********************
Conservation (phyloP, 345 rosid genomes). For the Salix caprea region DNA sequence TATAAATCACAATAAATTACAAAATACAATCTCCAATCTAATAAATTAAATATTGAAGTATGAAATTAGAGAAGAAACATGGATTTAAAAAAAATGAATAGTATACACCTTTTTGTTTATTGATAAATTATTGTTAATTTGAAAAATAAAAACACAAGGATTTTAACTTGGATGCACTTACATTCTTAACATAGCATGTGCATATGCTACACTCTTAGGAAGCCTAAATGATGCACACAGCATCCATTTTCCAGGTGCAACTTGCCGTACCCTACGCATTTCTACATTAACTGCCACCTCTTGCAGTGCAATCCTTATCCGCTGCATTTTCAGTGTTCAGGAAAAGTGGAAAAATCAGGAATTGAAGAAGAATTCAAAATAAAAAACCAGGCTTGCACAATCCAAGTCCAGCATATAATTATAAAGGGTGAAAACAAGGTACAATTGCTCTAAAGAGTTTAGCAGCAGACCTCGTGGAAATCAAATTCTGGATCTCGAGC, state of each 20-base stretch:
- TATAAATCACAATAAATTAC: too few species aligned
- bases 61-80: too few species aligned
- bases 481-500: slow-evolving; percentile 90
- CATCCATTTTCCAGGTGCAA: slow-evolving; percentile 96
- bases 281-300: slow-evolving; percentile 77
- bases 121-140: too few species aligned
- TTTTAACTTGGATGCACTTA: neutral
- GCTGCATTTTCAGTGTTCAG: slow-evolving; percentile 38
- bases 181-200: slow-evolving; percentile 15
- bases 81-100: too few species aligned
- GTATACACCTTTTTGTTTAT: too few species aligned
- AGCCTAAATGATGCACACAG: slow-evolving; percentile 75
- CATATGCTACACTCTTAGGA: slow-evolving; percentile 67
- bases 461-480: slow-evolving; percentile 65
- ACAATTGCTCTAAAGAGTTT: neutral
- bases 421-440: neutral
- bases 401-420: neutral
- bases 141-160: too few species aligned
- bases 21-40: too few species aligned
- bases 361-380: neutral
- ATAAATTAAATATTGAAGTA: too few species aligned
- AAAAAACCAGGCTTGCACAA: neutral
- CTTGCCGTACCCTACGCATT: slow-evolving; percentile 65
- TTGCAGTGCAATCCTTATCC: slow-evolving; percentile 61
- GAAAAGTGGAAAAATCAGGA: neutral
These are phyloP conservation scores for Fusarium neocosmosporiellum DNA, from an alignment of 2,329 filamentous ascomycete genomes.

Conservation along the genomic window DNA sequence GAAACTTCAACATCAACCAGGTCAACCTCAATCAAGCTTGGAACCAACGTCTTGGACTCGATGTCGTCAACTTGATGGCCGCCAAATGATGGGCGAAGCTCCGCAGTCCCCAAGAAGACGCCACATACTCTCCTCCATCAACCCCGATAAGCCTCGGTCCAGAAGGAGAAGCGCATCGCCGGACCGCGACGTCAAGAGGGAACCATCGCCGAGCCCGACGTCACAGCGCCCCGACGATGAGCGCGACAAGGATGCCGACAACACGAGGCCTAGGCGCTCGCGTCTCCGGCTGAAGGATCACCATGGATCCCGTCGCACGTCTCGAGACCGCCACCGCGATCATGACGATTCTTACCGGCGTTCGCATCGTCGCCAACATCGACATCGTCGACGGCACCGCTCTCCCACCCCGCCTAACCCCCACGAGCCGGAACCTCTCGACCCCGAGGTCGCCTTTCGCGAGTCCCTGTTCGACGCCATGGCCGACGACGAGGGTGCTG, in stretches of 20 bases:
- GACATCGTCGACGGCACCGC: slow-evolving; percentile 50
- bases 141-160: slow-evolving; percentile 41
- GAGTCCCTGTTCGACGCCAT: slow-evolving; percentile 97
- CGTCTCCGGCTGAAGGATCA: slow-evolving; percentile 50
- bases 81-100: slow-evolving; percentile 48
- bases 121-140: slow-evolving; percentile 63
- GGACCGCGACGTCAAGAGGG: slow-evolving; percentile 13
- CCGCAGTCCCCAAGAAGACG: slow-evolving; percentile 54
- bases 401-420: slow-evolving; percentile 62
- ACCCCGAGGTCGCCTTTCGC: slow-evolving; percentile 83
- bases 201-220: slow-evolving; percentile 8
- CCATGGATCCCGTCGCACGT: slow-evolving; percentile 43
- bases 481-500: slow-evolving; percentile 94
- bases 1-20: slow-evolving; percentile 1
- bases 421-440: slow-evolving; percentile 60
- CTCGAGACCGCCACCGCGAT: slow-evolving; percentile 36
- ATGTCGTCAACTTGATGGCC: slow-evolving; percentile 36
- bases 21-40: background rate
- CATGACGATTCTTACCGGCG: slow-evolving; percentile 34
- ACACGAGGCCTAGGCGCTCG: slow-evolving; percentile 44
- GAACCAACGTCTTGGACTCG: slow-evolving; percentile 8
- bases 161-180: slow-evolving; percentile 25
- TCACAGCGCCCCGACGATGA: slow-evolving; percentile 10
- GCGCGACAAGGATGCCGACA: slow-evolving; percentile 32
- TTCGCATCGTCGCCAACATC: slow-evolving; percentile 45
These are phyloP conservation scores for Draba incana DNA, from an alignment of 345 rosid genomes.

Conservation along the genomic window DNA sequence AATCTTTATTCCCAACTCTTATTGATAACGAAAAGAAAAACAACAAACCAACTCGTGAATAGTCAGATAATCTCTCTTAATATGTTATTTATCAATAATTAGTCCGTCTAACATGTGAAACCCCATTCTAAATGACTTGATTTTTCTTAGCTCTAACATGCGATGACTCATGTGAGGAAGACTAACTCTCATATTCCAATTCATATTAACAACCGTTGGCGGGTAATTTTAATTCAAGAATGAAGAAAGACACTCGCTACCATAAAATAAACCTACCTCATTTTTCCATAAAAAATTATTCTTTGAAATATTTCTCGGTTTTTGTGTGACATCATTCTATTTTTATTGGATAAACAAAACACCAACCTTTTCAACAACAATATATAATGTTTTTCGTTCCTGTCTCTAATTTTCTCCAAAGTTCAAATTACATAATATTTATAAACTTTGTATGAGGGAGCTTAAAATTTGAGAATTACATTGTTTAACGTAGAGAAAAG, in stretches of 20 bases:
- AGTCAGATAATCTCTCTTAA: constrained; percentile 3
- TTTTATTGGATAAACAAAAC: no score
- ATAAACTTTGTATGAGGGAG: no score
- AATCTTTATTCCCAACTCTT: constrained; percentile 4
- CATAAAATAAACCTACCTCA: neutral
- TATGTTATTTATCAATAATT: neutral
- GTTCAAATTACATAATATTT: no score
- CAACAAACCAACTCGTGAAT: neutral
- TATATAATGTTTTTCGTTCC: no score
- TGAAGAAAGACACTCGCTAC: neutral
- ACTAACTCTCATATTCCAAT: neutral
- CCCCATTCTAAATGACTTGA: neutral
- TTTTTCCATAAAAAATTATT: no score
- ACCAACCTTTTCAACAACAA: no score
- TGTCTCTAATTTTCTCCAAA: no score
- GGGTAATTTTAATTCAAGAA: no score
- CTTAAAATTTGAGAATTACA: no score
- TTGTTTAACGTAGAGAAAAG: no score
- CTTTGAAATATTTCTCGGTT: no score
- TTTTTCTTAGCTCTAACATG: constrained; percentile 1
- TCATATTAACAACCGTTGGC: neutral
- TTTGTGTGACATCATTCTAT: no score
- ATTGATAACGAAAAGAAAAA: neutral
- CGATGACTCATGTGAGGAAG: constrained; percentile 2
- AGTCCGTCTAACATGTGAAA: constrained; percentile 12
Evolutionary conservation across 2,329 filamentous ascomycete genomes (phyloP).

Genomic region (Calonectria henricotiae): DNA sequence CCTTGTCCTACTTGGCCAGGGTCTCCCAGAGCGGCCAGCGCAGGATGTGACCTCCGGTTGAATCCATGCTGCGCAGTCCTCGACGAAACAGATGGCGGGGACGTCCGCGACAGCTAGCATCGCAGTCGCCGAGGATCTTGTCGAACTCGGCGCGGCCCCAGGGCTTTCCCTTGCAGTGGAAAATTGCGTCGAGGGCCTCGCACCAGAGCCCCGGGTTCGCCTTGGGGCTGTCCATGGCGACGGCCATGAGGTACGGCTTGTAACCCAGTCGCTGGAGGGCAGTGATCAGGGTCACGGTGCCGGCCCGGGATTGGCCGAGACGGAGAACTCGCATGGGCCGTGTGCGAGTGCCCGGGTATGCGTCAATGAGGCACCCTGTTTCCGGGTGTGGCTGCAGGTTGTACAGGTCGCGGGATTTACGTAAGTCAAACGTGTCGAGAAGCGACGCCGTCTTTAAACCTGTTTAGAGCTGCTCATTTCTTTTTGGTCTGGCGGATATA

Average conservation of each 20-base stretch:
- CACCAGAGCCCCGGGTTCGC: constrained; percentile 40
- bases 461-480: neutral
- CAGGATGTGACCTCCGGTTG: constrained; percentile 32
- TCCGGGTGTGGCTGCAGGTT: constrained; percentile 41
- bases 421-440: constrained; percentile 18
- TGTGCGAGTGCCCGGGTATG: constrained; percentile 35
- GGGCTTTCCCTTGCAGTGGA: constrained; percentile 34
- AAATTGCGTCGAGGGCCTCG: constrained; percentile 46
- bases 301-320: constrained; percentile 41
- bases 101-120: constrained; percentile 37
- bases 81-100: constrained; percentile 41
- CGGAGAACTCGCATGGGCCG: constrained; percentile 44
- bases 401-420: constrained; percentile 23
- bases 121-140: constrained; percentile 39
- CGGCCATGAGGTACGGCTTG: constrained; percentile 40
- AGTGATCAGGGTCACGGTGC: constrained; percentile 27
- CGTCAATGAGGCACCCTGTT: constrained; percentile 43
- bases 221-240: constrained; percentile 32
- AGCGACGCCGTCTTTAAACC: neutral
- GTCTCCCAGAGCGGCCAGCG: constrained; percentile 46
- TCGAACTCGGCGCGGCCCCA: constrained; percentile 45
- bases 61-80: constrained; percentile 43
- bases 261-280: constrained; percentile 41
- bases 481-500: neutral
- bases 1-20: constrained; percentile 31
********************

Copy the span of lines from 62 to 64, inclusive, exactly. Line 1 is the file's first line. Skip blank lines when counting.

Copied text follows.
- GTTCAAATTACATAATATTT: no score
- CAACAAACCAACTCGTGAAT: neutral
- TATATAATGTTTTTCGTTCC: no score